Don’t Fall for Payment Lure ScamsScott Credit Union
Free money. It’s an offer that’s hard to resist, isn’t it? But, as the old saying goes, if something sounds too good to be true, then it probably is.
Scammers often use the “payment lure” method to trick their unsuspecting victims. They’ll send an email claiming you’re entitled to some money, and all you need to do is provide your account information so they can make the deposit. Before you know it, you’re handing over all the details they need to access your account and help themselves to your hard-earned money.
Here are some tips to help you avoid falling prey to this scam.
Be extra suspicious when COVID-19 stimulus money is mentioned
It’s a lot easier to spot a payment lure scam when you weren’t expecting any money to begin with. But, this year U.S. taxpayers did receive legitimate payments in the form of a stimulus check, and there are rumblings in the news of more stimulus money to come in the future. Suddenly, a claim of “free money” doesn’t seem as far-fetched. Scammers are well aware of this fact and use it to trick their victims into a false sense of security.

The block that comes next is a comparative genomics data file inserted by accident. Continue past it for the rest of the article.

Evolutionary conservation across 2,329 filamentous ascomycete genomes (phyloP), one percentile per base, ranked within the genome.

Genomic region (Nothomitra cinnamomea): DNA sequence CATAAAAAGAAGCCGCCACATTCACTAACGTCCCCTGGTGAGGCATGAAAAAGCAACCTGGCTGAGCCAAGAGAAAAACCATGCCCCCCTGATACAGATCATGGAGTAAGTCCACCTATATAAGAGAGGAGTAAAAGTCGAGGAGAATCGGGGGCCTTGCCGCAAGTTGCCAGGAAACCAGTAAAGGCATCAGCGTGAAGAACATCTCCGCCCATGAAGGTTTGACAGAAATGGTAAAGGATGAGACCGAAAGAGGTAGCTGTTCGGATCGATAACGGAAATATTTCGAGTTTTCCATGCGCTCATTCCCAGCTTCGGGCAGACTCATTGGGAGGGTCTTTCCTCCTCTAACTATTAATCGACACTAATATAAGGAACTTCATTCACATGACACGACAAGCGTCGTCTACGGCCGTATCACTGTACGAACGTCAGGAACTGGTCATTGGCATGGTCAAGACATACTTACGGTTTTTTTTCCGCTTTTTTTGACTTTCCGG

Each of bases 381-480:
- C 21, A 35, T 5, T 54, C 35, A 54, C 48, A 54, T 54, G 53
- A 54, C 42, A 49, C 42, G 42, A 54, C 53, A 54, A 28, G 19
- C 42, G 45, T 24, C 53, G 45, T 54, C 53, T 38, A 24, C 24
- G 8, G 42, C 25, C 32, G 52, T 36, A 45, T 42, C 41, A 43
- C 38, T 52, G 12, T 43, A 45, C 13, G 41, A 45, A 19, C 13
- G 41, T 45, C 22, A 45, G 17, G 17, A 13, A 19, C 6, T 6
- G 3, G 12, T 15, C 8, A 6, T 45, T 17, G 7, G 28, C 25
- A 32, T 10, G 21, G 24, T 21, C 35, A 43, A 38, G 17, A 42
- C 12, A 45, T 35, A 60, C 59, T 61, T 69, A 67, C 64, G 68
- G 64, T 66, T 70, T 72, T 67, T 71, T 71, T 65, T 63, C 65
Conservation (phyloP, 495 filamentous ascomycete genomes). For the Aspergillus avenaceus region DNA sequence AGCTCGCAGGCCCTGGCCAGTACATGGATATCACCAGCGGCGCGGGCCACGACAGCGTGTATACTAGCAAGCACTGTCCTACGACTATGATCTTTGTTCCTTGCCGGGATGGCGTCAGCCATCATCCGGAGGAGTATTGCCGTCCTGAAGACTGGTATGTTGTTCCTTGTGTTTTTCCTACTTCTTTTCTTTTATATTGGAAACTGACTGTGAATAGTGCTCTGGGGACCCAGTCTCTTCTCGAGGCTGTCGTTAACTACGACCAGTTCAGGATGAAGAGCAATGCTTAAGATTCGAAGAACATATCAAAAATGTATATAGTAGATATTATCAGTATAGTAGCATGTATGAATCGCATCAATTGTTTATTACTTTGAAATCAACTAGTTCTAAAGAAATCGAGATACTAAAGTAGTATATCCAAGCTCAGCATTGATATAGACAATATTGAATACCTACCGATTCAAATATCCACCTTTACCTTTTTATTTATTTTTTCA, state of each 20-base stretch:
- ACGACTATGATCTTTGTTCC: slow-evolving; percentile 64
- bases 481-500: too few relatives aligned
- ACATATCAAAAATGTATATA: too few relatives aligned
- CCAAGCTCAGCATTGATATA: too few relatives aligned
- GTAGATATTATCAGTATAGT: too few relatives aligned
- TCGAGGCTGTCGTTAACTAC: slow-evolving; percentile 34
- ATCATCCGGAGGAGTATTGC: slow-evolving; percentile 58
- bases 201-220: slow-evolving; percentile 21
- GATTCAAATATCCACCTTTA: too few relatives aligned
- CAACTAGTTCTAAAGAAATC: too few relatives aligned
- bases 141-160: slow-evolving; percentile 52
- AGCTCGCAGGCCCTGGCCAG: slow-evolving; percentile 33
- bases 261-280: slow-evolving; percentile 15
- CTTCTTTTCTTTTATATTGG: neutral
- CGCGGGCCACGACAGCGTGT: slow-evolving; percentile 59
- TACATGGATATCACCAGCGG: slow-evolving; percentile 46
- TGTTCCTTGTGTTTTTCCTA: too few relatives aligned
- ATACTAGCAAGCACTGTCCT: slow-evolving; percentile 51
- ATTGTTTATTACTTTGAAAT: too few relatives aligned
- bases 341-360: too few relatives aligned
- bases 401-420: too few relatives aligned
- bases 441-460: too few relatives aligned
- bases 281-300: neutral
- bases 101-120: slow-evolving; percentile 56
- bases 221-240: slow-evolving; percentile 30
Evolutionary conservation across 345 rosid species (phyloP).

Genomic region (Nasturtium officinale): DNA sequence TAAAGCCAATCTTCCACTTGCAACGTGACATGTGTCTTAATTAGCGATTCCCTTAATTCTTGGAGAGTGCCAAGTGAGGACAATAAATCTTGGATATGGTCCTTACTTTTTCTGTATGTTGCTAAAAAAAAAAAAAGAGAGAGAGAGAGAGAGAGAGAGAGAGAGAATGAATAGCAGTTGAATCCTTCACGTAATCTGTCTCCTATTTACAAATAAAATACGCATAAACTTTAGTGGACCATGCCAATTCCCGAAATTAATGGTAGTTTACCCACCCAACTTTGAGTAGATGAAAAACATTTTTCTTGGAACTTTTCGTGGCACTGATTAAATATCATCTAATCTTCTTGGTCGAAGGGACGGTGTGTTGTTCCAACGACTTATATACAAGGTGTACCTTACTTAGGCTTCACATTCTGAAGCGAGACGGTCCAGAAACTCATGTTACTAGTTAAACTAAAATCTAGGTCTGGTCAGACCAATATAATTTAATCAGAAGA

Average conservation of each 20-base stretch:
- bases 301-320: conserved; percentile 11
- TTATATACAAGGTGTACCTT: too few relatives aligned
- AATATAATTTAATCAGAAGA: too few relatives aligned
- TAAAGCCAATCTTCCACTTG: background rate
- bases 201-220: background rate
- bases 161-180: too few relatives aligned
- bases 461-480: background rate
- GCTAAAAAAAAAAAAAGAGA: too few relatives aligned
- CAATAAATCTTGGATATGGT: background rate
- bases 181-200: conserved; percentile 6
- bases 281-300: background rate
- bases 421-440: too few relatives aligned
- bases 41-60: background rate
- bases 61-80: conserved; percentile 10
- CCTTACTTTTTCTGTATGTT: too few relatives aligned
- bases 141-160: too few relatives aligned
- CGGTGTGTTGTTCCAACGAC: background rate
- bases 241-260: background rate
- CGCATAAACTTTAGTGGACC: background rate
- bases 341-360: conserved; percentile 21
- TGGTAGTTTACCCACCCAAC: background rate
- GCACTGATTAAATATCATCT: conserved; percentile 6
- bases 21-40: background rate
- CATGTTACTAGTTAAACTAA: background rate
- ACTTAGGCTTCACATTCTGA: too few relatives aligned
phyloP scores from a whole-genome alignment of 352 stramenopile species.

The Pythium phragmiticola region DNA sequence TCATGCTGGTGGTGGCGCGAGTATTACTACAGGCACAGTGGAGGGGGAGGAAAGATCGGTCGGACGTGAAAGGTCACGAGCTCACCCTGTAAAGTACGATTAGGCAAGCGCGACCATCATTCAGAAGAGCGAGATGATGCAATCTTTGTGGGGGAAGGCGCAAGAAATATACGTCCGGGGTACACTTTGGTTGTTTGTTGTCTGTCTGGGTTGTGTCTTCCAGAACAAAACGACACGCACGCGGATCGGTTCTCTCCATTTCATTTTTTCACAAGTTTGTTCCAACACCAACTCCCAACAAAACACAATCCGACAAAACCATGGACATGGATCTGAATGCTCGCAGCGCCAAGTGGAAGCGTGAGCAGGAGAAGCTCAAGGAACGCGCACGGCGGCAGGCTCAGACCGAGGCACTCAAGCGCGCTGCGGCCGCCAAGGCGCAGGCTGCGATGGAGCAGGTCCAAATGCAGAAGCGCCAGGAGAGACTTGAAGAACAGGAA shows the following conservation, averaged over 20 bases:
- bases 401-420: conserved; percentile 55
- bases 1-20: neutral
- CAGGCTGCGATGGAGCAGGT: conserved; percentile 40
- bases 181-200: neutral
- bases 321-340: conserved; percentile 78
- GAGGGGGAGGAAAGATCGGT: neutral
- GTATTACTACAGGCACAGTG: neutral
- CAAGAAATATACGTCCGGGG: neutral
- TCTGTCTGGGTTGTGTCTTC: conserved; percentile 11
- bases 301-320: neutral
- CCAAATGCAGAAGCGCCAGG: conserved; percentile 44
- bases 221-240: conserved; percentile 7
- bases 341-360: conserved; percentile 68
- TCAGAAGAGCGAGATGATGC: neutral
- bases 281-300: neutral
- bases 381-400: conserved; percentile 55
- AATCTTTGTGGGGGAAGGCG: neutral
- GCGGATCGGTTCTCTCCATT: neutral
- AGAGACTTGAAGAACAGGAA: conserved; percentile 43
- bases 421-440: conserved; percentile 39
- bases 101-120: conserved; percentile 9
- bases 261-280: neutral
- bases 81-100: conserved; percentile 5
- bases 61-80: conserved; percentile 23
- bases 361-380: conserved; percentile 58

Remember that if the federal government decides to send another check, neither the IRS nor any other organization will email you about claiming your payment. Instead, the IRS will use the information from your last tax return. If you are concerned that you are missing a stimulus payment, visit the IRS website directly at irs.gov/coronavirus/get-my-payment.
Don’t reveal your personal information
If someone asks you for private information through an email or a website link, do not comply. Account information, including usernames and passwords, should never be sent through email.
Keep your devices updated
By installing the latest updates and patches on your mobile or desktop device, you’re helping it become better equipped to block potential threats. However, you should always check that the updates are coming directly from trusted sources, such as Microsoft, Apple, etc. If you receive an update request via email, links, or a website, you may find yourself inadvertently downloading a virus or malware that can steal your personal information from your device.
Contact the organization directly to verify legitimacy
If for any reason you suspect an email was sent by an imposter (also known as “phishing”), contact the company directly. They can tell you if the request is legitimate. Do not use the contact information provided in the email. Find a phone number elsewhere, such as your billing statement or the organization’s website.
For more tips on protecting yourself from scams, visit our Security Page.